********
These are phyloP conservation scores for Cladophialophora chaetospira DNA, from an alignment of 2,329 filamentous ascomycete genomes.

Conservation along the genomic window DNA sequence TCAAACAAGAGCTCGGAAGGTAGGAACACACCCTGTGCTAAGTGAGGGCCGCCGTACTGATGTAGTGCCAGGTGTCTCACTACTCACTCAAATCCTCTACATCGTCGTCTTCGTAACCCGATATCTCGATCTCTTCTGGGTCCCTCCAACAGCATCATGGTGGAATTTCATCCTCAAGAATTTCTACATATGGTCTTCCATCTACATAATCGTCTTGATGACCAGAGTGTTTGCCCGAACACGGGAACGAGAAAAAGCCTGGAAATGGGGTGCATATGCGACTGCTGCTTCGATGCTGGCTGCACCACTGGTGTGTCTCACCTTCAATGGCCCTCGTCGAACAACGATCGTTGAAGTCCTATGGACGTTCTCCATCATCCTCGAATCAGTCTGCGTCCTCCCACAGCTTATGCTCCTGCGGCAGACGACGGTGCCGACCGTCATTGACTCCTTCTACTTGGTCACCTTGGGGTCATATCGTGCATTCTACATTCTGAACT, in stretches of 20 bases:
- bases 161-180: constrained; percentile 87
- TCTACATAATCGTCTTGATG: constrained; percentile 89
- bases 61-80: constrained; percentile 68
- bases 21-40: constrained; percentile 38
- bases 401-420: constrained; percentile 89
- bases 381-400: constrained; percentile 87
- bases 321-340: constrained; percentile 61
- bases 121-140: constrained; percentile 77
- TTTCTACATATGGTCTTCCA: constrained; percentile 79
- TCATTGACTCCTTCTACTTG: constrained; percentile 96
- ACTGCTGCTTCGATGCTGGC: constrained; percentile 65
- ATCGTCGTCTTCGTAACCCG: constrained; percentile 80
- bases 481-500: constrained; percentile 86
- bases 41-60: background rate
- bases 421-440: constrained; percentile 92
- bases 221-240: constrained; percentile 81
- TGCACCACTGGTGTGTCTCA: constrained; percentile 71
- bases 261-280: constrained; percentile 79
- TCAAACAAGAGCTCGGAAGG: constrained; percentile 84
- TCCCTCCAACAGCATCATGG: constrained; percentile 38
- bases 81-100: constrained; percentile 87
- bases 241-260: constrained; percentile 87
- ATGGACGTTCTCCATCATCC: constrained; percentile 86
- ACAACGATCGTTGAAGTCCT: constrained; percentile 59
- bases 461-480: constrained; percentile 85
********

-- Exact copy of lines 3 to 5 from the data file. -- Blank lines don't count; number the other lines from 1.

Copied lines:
- bases 161-180: constrained; percentile 87
- TCTACATAATCGTCTTGATG: constrained; percentile 89
- bases 61-80: constrained; percentile 68